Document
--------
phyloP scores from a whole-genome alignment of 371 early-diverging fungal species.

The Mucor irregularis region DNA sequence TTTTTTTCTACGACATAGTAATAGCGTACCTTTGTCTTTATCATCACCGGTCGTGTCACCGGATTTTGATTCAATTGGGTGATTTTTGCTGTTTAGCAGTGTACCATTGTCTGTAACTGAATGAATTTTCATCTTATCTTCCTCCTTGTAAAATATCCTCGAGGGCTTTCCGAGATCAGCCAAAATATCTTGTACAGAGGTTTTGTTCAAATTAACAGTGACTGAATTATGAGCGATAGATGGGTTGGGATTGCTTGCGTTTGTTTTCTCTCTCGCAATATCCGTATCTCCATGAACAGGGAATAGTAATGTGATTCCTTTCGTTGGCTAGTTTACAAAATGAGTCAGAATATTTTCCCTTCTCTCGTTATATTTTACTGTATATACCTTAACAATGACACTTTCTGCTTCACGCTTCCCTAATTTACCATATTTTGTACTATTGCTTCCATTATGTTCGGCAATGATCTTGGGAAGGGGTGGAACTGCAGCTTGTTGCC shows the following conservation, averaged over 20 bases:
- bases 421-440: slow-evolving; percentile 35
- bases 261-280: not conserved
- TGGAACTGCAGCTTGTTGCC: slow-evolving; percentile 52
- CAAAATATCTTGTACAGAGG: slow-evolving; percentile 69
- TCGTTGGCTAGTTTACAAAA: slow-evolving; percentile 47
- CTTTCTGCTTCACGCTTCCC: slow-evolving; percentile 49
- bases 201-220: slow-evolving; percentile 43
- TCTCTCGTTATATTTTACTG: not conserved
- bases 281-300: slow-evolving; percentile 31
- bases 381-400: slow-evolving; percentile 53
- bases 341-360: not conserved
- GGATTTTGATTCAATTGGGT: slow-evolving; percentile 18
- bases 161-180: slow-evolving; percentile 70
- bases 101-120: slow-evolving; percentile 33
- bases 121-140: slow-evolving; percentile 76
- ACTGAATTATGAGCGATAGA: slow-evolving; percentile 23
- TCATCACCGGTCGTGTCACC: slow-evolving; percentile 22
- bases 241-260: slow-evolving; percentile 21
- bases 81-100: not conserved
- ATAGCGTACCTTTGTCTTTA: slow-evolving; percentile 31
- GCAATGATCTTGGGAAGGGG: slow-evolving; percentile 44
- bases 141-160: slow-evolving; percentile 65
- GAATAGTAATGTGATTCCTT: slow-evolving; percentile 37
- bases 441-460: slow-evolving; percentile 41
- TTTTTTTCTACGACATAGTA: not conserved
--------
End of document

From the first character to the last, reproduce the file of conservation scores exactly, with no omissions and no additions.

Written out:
phyloP scores from a whole-genome alignment of 371 early-diverging fungal species.

The Mucor irregularis region DNA sequence TTTTTTTCTACGACATAGTAATAGCGTACCTTTGTCTTTATCATCACCGGTCGTGTCACCGGATTTTGATTCAATTGGGTGATTTTTGCTGTTTAGCAGTGTACCATTGTCTGTAACTGAATGAATTTTCATCTTATCTTCCTCCTTGTAAAATATCCTCGAGGGCTTTCCGAGATCAGCCAAAATATCTTGTACAGAGGTTTTGTTCAAATTAACAGTGACTGAATTATGAGCGATAGATGGGTTGGGATTGCTTGCGTTTGTTTTCTCTCTCGCAATATCCGTATCTCCATGAACAGGGAATAGTAATGTGATTCCTTTCGTTGGCTAGTTTACAAAATGAGTCAGAATATTTTCCCTTCTCTCGTTATATTTTACTGTATATACCTTAACAATGACACTTTCTGCTTCACGCTTCCCTAATTTACCATATTTTGTACTATTGCTTCCATTATGTTCGGCAATGATCTTGGGAAGGGGTGGAACTGCAGCTTGTTGCC shows the following conservation, averaged over 20 bases:
- bases 421-440: slow-evolving; percentile 35
- bases 261-280: not conserved
- TGGAACTGCAGCTTGTTGCC: slow-evolving; percentile 52
- CAAAATATCTTGTACAGAGG: slow-evolving; percentile 69
- TCGTTGGCTAGTTTACAAAA: slow-evolving; percentile 47
- CTTTCTGCTTCACGCTTCCC: slow-evolving; percentile 49
- bases 201-220: slow-evolving; percentile 43
- TCTCTCGTTATATTTTACTG: not conserved
- bases 281-300: slow-evolving; percentile 31
- bases 381-400: slow-evolving; percentile 53
- bases 341-360: not conserved
- GGATTTTGATTCAATTGGGT: slow-evolving; percentile 18
- bases 161-180: slow-evolving; percentile 70
- bases 101-120: slow-evolving; percentile 33
- bases 121-140: slow-evolving; percentile 76
- ACTGAATTATGAGCGATAGA: slow-evolving; percentile 23
- TCATCACCGGTCGTGTCACC: slow-evolving; percentile 22
- bases 241-260: slow-evolving; percentile 21
- bases 81-100: not conserved
- ATAGCGTACCTTTGTCTTTA: slow-evolving; percentile 31
- GCAATGATCTTGGGAAGGGG: slow-evolving; percentile 44
- bases 141-160: slow-evolving; percentile 65
- GAATAGTAATGTGATTCCTT: slow-evolving; percentile 37
- bases 441-460: slow-evolving; percentile 41
- TTTTTTTCTACGACATAGTA: not conserved